Every time you use Aadhaar, you leave behind logs in the UIDAI databases. This means that the government can potentially have very detailed information about everything from the your medical purchases to your use of video-chatting software.
Even today, whether the ‘deduplication’ process — using biometrics to ensure the same person can’t register twice — works properly is a mystery, since UIDAI hasn’t published data on this since 2012. Instead of welcoming researchers to try to find flaws in the system, UIDAI recently filed an FIR against a journalist doing so.
At least in 2009, UIDAI stated it sought to prevent anyone from “[e]ngaging in or facilitating profiling of any nature for anyone or providing information for profiling of any nature for anyone”, whereas the 2014 document doesn’t. As OnGrid’s services show, the very profiling that the UIDAI said it would prohibit is now seen as a feature that all, including private companies, may exploit.
UID has changed in other ways too. In 2009, it was as a system that never sent out any information other than ‘Yes’ or ‘No’, which it did in response to queries like ‘Is Pranesh Prakash the name attached to this UID number’ or ‘Is April 1, 1990 his date of birth’, or ‘Does this fingerprint match this UID number’.
With the addition of e-KYC (wherein UIDAI provides your demographic details to the requester) and Aadhaar-enabled payments to the plan in 2012, the fundamentals of Aadhaar changed. This has made Aadhaar less secure.
With Aadhaar Pay, due to be launched on April 14, a merchant will ask you to enter your Aadhaar number into her device, and then for your biometrics — typically a fingerprint, which will serve as your ‘password’, resulting in money transfer from your Aadhaar-linked bank account.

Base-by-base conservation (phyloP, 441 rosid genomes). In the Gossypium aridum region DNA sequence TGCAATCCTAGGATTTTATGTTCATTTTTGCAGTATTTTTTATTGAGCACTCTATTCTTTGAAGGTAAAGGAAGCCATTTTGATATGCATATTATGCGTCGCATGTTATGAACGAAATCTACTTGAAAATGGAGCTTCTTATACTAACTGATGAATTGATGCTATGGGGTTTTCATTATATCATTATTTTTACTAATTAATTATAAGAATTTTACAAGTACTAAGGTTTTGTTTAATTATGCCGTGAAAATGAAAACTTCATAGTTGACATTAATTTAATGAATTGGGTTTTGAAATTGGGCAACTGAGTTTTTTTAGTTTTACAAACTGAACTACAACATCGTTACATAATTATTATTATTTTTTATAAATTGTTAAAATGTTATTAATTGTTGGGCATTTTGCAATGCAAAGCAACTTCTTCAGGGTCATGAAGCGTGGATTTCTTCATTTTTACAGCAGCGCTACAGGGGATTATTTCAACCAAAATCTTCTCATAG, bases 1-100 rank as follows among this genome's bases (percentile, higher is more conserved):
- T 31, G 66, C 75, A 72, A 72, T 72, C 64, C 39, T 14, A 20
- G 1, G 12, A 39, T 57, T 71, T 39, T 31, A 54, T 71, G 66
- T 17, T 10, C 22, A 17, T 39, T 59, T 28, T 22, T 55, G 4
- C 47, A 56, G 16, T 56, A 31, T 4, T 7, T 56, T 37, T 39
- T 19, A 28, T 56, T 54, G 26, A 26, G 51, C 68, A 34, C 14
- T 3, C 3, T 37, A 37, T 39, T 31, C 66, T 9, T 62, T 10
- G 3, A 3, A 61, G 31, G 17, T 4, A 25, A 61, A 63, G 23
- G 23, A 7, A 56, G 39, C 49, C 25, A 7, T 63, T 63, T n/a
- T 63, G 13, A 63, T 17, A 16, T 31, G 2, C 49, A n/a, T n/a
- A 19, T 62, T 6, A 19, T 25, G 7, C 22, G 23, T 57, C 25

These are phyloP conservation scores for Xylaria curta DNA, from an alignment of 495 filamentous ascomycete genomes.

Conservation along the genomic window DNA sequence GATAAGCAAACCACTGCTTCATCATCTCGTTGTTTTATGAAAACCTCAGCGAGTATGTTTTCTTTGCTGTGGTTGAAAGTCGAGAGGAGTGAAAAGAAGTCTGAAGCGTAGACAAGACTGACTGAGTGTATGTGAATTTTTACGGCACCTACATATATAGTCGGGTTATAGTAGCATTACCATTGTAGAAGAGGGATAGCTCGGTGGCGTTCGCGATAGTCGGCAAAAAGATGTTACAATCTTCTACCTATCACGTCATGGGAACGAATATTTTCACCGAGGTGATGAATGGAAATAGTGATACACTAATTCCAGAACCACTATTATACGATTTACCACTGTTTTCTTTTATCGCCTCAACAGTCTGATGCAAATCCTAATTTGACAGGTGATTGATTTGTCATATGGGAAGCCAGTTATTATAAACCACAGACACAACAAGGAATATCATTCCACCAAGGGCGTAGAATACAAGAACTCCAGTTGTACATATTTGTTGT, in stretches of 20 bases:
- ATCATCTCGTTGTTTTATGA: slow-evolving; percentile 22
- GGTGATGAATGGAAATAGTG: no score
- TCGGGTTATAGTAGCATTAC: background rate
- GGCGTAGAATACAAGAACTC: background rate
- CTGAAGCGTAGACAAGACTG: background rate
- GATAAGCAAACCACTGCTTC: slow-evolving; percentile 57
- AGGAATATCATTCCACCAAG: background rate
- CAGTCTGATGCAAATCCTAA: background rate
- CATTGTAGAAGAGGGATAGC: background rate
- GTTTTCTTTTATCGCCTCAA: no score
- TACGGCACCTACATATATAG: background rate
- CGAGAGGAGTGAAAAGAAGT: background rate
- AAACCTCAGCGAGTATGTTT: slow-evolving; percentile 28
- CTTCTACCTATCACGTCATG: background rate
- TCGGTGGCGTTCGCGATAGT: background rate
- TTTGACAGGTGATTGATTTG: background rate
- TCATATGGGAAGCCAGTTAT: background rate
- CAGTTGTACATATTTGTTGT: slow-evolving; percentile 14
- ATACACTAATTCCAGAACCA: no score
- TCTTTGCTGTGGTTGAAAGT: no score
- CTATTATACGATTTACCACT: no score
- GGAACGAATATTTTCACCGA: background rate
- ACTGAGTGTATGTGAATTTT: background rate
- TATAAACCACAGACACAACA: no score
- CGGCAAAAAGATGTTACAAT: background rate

Basic information security theory requires that even if the identifier (username, Aadhaar number etc) is publicly known — millions of people names and Aadhaar numbers have been published on dozens of government portals — the password must be secret. That’s how most logins works, that’s how debit and credit cards work. How are you or UIDAI going to keep your biometrics secret?
In 2015, researchers in Carnegie Mellon captured the iris scans of a driver using car’s side-view mirror from distances of up to 40 feet. In 2013, German hackers fooled Apple iOS’s fingerprint sensors by replicating a fingerprint from a photo taken off a glass held by an individual. They even replicated the German Defence Minister’s fingerprints from photographs she herself had put online. Your biometrics can’t be kept secret.
Typically, even if your username (in this case, Aadhaar number) is publicly known, your password must be secret. That’s how most logins works, that’s how debit and credit cards work. How are you or UIDAI going to keep your biometrics secret?
In the US, in a security breach of 21.5 million government employees’ personnel records in 2015, 5.2 million employees’ fingerprints were copied. If that breach had happened in India, those fingerprints could be used in conjunction with Aadhaar numbers not only for large-scale identity fraud, but also to steal money from people’s bank accounts.
All ‘passwords’ should be replaceable. If your credit card gets stolen, you can block it and get a new card. If your Aadhaar number and fingerprint are leaked, you can’t change it, you can’t block it.
The answer for Aadhaar too is to choose not to use biometrics alone for authentication and authorisation, and to remove the centralised biometrics database. And this requires a fundamental overhaul of the UID project.
Aadhaar marks a fundamental shift in citizen-state relations: from ‘We the People’ to ‘We the Government’. If the rampant misuse of electronic surveillance powers and wilful ignorance of the law by the state is any precedent, the future looks bleak. The only way to protect against us devolving into a total surveillance state is to improve rule of law, to strengthen our democratic institutions, and to fundamentally alter Aadhaar. Sadly, the political currents are not only not favourable, but dragging us in the opposite direction.
(Pranesh Prakash is policy director at the Centre for Internet and Society, and Affiliated Fellow at Yale Law School’s Information Society Project)